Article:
The Skolkovo Softlanding program, an annual event aimed at helping foreign companies seeking entry into the Russian market, began its first ever session in online format. The program links up foreign companies seeking entry into the Russian market with development institutions, public authorities, partners, investors, and a network of experienced experts; it also offers detailed analysis, operational support, lectures, seminars, training, and an in-depth understanding of the Russian market.

Thirty-eight foreign companies are taking part in this year’s program, many of which hailed from distant parts of the globe, including Far East Asia, Central and South America, and South Africa as well as Europe. The company participants represent a range of fields such as telecommunications, business administration, edtech, agriculture, IT, aerospace engineering, fossil fuels, biometric security, healthcare, and so on. 

The 2020 Skolkovo Softlanding Program comprised thirty-eight participants from sixteen countries across the globe. Image:


The participants expressed different benefits they expect to gain from the Skolkovo Softlanding program, whether it is simply to learn more about market entry or to go further and find partners in local companies. One of the Korean participants, whose company, Orgamedi, manufactures artificial human organs, mentioned that it is actively searching for a partner and saw Russia as a viable candidate for its field of expertise.

“Our main goal is that you get up to date information about all Skolkovo services, and why Skolkovo is the best hub if you want to enter the Russian and CIS markets,” said Maxim Romanov, Deputy Vice President for International Development of the Skolkovo Foundation. 

The potential that the Russian market has to offer to foreign companies is significant when considering the efforts taking place to increase its openness to foreign investment. The country has moved up in the Ease of Doing Business ranking to 28th place; this is a significant jump when taking into account that it held 124th place in 2010. Kirill Sergashov, one of the speakers, was quick to point out that the methodology for this ranking focused upon Moscow and St. Petersburg while leaving out the regions; yet Russia’s two largest cities are the nation’s centers of business. With Moscow as a technological city and Skolkovo as a bubble encouraging companies to innovate through tax incentive, grants, acceleration and so on, it is the place to be when starting out as a foreign business.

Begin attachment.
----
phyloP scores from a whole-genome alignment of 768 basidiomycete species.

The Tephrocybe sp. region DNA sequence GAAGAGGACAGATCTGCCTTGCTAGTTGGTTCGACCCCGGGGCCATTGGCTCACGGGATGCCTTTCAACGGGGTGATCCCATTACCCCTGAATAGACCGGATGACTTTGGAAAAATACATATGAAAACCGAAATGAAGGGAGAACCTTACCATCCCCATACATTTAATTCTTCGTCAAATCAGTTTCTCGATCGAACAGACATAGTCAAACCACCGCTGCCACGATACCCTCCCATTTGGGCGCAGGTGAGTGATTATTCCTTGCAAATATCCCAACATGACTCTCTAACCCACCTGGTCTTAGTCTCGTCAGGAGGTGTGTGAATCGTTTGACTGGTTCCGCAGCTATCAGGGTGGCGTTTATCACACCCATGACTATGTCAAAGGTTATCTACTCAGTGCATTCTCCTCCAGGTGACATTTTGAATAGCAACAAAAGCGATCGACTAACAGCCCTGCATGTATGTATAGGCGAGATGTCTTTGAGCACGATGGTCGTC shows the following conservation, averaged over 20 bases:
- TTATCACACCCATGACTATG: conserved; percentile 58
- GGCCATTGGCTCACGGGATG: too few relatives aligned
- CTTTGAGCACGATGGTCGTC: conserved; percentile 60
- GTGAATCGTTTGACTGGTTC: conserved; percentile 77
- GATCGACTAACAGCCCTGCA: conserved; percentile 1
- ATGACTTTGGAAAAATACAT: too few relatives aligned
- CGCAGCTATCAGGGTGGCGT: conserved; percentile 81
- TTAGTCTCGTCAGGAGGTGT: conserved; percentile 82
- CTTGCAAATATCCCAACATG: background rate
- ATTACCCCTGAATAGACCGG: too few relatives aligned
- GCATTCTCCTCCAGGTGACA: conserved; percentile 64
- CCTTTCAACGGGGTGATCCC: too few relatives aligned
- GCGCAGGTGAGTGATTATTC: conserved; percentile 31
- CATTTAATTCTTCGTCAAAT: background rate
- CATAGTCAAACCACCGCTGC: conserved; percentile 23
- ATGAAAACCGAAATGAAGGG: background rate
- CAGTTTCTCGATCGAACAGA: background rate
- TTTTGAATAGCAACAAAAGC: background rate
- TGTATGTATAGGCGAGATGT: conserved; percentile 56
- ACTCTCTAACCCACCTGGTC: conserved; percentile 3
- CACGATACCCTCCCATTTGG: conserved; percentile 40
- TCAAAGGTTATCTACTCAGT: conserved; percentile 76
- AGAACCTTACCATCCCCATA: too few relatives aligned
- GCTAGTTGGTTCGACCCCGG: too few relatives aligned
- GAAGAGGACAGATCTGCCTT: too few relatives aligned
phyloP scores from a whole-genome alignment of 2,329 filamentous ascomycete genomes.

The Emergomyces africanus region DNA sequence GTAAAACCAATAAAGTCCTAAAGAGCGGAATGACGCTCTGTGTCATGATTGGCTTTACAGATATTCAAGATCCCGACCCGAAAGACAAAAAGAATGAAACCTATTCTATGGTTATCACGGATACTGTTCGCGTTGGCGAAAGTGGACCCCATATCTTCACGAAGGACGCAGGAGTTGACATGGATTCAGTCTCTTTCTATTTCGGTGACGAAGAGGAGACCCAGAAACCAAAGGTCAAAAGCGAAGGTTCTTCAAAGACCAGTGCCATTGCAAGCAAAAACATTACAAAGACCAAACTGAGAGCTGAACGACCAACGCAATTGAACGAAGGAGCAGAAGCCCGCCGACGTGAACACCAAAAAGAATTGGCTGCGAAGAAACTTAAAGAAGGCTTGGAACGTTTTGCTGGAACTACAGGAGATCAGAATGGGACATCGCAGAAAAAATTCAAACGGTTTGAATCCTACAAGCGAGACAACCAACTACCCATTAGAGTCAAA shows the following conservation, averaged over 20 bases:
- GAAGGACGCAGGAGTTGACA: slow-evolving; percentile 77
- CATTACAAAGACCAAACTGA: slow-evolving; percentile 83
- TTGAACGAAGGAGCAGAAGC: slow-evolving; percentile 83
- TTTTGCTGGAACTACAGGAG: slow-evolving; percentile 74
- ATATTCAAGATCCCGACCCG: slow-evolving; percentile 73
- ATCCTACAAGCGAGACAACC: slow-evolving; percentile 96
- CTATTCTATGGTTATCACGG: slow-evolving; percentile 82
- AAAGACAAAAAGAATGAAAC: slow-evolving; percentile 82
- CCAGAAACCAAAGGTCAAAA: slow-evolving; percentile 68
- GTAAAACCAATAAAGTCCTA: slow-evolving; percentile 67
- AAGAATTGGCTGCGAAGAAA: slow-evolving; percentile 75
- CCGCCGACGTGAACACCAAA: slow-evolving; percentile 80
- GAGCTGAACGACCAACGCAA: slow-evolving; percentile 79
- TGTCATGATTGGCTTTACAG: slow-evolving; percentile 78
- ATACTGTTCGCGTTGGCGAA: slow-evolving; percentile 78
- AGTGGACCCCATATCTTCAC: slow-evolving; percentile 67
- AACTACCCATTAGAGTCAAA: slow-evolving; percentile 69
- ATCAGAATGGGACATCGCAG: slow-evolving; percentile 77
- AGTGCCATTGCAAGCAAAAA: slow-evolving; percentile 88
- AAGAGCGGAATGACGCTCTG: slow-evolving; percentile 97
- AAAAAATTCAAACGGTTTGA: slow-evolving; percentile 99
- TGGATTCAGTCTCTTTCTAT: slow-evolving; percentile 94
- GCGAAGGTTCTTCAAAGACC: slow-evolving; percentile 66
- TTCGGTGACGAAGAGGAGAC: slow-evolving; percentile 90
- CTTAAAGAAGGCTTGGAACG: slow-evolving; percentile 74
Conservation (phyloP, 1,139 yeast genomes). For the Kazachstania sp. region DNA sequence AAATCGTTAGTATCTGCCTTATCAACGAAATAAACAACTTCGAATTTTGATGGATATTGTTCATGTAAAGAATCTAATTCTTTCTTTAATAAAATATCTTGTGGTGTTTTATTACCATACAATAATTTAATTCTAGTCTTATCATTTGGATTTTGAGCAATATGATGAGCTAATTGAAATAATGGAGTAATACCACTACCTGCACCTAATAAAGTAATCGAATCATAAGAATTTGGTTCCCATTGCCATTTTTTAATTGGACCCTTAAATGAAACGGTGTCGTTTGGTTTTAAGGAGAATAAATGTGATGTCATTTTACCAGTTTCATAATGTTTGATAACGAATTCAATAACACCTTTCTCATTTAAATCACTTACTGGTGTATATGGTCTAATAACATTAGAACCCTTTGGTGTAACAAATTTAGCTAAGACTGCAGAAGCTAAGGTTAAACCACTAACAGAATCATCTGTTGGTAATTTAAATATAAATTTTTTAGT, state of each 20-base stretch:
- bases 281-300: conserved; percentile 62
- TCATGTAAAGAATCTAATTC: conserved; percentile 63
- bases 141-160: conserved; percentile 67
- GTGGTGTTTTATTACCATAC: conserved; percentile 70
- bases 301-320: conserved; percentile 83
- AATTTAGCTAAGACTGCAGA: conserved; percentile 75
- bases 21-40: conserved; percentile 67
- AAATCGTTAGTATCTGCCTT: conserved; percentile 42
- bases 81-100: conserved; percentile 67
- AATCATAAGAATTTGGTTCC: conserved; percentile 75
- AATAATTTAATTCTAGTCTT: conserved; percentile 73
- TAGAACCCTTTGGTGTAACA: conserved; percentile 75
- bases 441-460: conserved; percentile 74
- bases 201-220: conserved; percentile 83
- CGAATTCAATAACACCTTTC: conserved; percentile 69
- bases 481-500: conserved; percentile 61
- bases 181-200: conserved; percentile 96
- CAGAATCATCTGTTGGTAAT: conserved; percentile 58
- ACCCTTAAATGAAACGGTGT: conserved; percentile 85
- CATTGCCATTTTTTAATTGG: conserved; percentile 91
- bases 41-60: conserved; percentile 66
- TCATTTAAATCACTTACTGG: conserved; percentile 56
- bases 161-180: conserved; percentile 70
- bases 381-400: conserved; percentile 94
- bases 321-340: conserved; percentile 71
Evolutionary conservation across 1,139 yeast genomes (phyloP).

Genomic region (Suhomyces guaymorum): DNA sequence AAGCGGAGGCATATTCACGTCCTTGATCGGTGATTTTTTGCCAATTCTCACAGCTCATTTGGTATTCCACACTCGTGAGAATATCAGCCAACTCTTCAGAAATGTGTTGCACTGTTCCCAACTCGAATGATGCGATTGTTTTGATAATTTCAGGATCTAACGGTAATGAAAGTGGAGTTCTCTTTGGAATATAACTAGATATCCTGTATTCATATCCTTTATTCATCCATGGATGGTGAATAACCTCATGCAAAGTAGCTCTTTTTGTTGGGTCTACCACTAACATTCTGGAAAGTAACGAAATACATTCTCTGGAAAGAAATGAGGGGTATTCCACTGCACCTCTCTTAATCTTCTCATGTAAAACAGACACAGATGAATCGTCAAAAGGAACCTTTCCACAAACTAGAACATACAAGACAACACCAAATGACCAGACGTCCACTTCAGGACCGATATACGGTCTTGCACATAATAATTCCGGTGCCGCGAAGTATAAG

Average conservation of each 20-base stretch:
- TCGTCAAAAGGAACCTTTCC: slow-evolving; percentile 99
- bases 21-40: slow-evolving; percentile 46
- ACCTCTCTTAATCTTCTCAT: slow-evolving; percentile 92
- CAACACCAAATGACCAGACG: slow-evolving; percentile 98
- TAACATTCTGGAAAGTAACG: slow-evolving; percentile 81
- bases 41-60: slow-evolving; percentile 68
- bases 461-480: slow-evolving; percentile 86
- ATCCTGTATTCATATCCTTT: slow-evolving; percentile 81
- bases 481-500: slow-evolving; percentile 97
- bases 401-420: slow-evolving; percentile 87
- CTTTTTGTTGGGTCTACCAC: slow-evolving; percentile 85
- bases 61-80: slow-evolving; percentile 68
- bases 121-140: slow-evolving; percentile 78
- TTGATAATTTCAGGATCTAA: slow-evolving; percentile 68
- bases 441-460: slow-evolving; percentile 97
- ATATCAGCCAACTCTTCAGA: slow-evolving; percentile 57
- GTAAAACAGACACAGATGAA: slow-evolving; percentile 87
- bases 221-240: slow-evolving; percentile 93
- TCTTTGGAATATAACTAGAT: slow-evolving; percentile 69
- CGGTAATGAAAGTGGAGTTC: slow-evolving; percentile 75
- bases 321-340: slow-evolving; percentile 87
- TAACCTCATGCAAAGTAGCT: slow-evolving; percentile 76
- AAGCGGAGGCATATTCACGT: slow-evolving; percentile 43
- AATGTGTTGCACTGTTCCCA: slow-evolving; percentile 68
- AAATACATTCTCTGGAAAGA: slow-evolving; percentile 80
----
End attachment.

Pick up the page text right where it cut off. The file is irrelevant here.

Stanislav Kolesnichenko of Skolkovo Ventures also pointed out that the country is tenth in the world in cybersecurity, programmers’ salaries are below world rates, and 50% of Google Code Jam competitions have been won by Russian programmers since 2003. These factors should play an important role in attracting tech companies.

On day two of the Skolkovo Softlanding program, the participants will do pitch sessions before Skolkovo experts from IT companies. Day three will consist of presentations on practical topics such as intellectual property in Russia, grants and how to apply for them, work permits/visas, and how to apply for Skolkovo resident status. The program will then wrap up its final day with more pitch sessions and feedback from Skolkovo experts from the energy efficiency technologies cluster, the advanced industrial technologies cluster, and the biomedical technologies cluster.